Q. I just retired with $397,000 in my 401(k). My broker recommends rolling it to an IRA and buying mutual funds. He likes C shares because there’s no commission. What do you think?
A. As a fund investor, you should understand the costs you might encounter. First, all funds charge “asset-based” fees for ongoing investment and administrative costs. They’re easy to overlook because they’re not deducted directly from your account. But they can bite into your return. Second, some funds have loads (commissions, sales charges) and offer multiple share classes. Here’s a quick review of the A, B and C shares.
Class A: You pay a load when you buy Class A shares, most of which is paid to your broker. The amount depends on how much you’re investing. For example, you might pay 5 percent if you invest $10,000, 3.5 percent if you invest $100,000, or nothing if you invest $1 million.
A breakpoint is where the load drops. Class A shares have the lowest asset-based fees. Your broker may receive a small part of it (usually 0.25 percent) for servicing your account.
Class A shares are a good choice for most long-term investors, especially those with larger amounts to invest.
Class B: Although you don’t pay a commission when you buy Class B shares, your broker receives one, comparable to the maximum Class A load. Here’s how this works: The fund increases its asset-based fees so it can recover the commission over six or seven years. If you sell during this time, you pay a contingent deferred sales charge, allowing the fund to recover the rest. For example, the charge might be 5 percent if you sell within two years. Then it might drop by 1 percentage point annually until it reaches zero. At this time, some funds convert B shares to A shares.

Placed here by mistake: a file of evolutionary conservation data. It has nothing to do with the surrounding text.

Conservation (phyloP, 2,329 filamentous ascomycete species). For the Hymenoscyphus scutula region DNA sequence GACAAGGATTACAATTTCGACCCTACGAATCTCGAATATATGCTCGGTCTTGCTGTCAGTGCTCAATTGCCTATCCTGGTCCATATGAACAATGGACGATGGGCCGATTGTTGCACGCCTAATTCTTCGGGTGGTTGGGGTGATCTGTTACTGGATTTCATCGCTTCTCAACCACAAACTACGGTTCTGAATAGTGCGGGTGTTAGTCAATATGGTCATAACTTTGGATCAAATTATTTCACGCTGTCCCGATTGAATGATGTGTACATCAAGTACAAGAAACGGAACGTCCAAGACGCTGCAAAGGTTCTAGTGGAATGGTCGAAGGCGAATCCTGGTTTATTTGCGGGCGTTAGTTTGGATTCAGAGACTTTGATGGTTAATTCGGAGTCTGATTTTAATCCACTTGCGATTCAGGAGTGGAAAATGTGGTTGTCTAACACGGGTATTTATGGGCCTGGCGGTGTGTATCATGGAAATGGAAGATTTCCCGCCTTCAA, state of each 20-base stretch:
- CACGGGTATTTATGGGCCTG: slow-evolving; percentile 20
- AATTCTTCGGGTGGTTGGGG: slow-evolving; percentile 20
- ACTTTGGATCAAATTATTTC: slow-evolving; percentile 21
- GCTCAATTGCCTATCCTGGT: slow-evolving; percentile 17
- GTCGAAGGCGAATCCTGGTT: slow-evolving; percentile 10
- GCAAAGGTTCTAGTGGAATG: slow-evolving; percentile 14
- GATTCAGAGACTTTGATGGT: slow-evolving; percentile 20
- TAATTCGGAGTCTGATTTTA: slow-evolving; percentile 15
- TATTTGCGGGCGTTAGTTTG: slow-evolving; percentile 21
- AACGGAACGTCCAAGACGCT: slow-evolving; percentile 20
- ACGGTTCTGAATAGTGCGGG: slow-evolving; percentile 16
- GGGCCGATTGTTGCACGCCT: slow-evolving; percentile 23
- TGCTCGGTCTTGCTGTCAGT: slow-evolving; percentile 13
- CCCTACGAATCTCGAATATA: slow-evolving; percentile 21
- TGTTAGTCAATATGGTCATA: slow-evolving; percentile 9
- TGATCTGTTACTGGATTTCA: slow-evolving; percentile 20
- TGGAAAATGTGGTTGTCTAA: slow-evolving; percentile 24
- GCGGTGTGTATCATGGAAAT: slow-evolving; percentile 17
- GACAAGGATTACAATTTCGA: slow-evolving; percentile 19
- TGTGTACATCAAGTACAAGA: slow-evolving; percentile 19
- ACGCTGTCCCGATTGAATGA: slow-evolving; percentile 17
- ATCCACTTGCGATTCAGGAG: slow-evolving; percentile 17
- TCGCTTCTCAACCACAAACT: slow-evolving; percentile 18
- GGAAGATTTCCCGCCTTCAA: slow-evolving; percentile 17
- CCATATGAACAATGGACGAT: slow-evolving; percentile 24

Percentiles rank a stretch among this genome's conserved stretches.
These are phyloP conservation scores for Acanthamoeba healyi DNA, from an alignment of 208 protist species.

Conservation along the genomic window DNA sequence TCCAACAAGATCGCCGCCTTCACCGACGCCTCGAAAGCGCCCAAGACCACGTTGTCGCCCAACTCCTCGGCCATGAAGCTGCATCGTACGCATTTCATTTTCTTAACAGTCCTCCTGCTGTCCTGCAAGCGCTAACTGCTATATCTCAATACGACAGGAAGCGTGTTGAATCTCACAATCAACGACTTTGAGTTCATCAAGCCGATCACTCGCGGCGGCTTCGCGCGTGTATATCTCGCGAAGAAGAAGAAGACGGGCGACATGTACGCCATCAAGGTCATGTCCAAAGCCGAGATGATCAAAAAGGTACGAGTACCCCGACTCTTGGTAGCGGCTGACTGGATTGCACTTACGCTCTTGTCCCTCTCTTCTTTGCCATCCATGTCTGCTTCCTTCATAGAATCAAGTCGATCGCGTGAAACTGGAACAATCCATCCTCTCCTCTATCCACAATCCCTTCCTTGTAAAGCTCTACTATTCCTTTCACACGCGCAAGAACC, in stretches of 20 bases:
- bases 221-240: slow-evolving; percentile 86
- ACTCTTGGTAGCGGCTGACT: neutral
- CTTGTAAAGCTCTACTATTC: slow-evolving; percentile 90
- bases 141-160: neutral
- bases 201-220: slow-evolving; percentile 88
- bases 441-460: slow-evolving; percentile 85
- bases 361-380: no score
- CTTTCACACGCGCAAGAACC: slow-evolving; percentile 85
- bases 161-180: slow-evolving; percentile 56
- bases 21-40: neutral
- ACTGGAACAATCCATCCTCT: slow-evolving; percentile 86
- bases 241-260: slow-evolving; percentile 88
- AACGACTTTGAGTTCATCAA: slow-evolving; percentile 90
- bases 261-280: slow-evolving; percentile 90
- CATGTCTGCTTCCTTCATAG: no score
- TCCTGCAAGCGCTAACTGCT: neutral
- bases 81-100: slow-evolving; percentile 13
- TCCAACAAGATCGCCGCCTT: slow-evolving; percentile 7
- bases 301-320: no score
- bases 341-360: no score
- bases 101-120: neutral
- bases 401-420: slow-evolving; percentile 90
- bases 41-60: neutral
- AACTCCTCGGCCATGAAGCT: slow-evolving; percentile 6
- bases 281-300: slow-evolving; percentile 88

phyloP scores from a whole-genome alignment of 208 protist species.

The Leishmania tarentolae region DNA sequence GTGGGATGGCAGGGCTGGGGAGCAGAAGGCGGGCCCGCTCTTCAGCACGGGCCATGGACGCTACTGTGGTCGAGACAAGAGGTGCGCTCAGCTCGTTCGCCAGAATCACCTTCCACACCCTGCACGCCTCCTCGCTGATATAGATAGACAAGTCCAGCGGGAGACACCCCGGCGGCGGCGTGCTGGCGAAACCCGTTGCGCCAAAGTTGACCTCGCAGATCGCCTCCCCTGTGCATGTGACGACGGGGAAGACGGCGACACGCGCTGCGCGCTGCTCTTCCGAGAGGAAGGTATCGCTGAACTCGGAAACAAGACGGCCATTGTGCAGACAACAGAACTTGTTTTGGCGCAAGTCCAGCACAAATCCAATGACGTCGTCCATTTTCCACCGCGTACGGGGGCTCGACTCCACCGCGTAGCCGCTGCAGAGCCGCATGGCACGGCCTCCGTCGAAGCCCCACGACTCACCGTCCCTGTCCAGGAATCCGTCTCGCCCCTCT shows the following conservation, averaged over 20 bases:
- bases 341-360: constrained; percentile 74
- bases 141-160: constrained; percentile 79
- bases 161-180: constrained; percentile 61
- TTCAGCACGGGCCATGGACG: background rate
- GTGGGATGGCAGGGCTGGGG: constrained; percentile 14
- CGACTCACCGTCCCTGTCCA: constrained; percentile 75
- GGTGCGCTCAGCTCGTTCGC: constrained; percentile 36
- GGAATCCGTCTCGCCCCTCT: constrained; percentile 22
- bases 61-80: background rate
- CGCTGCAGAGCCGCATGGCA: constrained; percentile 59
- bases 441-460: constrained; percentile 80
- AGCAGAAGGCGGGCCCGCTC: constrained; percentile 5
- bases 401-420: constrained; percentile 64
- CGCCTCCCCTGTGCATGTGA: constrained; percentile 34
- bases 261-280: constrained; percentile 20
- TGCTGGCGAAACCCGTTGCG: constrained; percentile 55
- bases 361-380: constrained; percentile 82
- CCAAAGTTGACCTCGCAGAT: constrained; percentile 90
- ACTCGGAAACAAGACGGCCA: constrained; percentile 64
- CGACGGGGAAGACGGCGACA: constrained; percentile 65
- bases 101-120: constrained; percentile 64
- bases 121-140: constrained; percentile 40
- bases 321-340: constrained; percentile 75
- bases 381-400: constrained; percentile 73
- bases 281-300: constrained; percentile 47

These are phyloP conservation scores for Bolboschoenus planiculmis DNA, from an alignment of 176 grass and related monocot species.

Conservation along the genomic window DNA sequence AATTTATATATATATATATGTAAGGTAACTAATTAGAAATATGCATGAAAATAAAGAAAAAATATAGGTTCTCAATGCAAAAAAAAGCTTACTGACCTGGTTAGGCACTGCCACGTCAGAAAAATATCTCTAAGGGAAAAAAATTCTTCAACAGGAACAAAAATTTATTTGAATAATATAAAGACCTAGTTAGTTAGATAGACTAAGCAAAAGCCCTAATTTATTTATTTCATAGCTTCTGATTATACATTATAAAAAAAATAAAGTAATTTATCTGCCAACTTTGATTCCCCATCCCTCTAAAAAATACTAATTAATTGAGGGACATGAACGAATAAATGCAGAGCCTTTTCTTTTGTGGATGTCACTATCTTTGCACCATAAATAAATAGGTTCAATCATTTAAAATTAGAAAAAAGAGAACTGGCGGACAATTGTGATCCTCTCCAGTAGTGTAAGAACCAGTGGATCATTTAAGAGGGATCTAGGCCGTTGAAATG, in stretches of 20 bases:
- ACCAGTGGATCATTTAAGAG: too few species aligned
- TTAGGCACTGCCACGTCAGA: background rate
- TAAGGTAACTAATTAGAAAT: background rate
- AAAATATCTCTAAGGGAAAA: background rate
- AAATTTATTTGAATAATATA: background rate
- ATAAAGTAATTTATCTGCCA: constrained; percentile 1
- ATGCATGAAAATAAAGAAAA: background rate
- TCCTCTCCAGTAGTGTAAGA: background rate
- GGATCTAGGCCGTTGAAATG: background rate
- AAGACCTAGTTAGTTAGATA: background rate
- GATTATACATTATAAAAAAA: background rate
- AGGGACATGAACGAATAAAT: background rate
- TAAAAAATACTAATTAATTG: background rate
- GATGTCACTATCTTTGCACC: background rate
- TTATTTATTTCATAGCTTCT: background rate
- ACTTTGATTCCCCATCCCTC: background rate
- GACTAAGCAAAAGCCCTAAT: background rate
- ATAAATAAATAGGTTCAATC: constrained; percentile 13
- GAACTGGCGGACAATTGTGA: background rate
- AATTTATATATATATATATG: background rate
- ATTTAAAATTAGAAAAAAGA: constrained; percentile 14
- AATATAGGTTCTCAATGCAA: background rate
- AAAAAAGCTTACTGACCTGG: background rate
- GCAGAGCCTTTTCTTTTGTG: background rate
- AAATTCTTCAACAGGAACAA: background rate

Since there are no breakpoints, most funds won’t accept investments of $100,000 to $250,000 or more in Class B shares. Again, your broker may receive a small part of the asset-based fee.
Class B shares may be an acceptable option for long-term investors with small amounts to invest.
Class C: Like Class B shares, you don’t pay a commission when you buy Class C shares, and your broker may or may not receive a nominal commission. But you will pay a small contingent deferred sales charge (usually 1 percent) if you sell within one year. How does your broker get paid? Again, the fund increases its asset-based fee. But this time it pays the broker a larger portion (usually 1 percent) to service your account.
Unlike Class B shares, C shares are never converted to A shares, so this increased cost is forever. Class C shares are best suited to investors with a short to intermediate time frame.
A reputable broker will never represent A, B or C shares as being commission-free. Instead, he or she will explain their differences and recommend the option suitable for you.
You can research the fees and expenses for more than 18,000 funds using the Fund Analyzer at www.finra.org.